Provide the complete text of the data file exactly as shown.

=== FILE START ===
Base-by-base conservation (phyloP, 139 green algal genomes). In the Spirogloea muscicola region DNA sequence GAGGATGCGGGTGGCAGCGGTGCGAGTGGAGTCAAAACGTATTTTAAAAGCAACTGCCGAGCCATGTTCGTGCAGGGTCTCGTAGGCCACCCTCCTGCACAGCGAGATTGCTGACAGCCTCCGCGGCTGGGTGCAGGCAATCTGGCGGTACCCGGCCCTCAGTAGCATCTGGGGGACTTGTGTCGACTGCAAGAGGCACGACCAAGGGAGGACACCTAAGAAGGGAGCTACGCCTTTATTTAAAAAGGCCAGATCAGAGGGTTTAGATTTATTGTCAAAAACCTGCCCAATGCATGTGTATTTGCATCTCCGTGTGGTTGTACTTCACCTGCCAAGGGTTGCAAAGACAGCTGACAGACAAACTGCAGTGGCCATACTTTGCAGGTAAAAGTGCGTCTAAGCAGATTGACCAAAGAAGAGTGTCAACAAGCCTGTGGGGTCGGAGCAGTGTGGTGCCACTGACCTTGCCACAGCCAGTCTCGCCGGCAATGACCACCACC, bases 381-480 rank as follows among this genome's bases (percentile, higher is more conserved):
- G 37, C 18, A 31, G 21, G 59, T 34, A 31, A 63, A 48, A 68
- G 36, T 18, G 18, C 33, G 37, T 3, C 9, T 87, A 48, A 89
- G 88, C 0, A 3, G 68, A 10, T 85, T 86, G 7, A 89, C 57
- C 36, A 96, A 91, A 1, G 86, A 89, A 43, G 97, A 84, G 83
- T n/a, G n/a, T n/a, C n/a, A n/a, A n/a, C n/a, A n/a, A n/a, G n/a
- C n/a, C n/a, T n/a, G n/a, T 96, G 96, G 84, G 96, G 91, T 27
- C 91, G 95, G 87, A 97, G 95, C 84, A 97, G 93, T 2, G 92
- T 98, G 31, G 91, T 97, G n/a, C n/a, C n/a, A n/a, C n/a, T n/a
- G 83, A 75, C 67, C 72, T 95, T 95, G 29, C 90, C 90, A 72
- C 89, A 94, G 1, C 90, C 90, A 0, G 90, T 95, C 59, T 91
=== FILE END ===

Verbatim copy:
Base-by-base conservation (phyloP, 139 green algal genomes). In the Spirogloea muscicola region DNA sequence GAGGATGCGGGTGGCAGCGGTGCGAGTGGAGTCAAAACGTATTTTAAAAGCAACTGCCGAGCCATGTTCGTGCAGGGTCTCGTAGGCCACCCTCCTGCACAGCGAGATTGCTGACAGCCTCCGCGGCTGGGTGCAGGCAATCTGGCGGTACCCGGCCCTCAGTAGCATCTGGGGGACTTGTGTCGACTGCAAGAGGCACGACCAAGGGAGGACACCTAAGAAGGGAGCTACGCCTTTATTTAAAAAGGCCAGATCAGAGGGTTTAGATTTATTGTCAAAAACCTGCCCAATGCATGTGTATTTGCATCTCCGTGTGGTTGTACTTCACCTGCCAAGGGTTGCAAAGACAGCTGACAGACAAACTGCAGTGGCCATACTTTGCAGGTAAAAGTGCGTCTAAGCAGATTGACCAAAGAAGAGTGTCAACAAGCCTGTGGGGTCGGAGCAGTGTGGTGCCACTGACCTTGCCACAGCCAGTCTCGCCGGCAATGACCACCACC, bases 381-480 rank as follows among this genome's bases (percentile, higher is more conserved):
- G 37, C 18, A 31, G 21, G 59, T 34, A 31, A 63, A 48, A 68
- G 36, T 18, G 18, C 33, G 37, T 3, C 9, T 87, A 48, A 89
- G 88, C 0, A 3, G 68, A 10, T 85, T 86, G 7, A 89, C 57
- C 36, A 96, A 91, A 1, G 86, A 89, A 43, G 97, A 84, G 83
- T n/a, G n/a, T n/a, C n/a, A n/a, A n/a, C n/a, A n/a, A n/a, G n/a
- C n/a, C n/a, T n/a, G n/a, T 96, G 96, G 84, G 96, G 91, T 27
- C 91, G 95, G 87, A 97, G 95, C 84, A 97, G 93, T 2, G 92
- T 98, G 31, G 91, T 97, G n/a, C n/a, C n/a, A n/a, C n/a, T n/a
- G 83, A 75, C 67, C 72, T 95, T 95, G 29, C 90, C 90, A 72
- C 89, A 94, G 1, C 90, C 90, A 0, G 90, T 95, C 59, T 91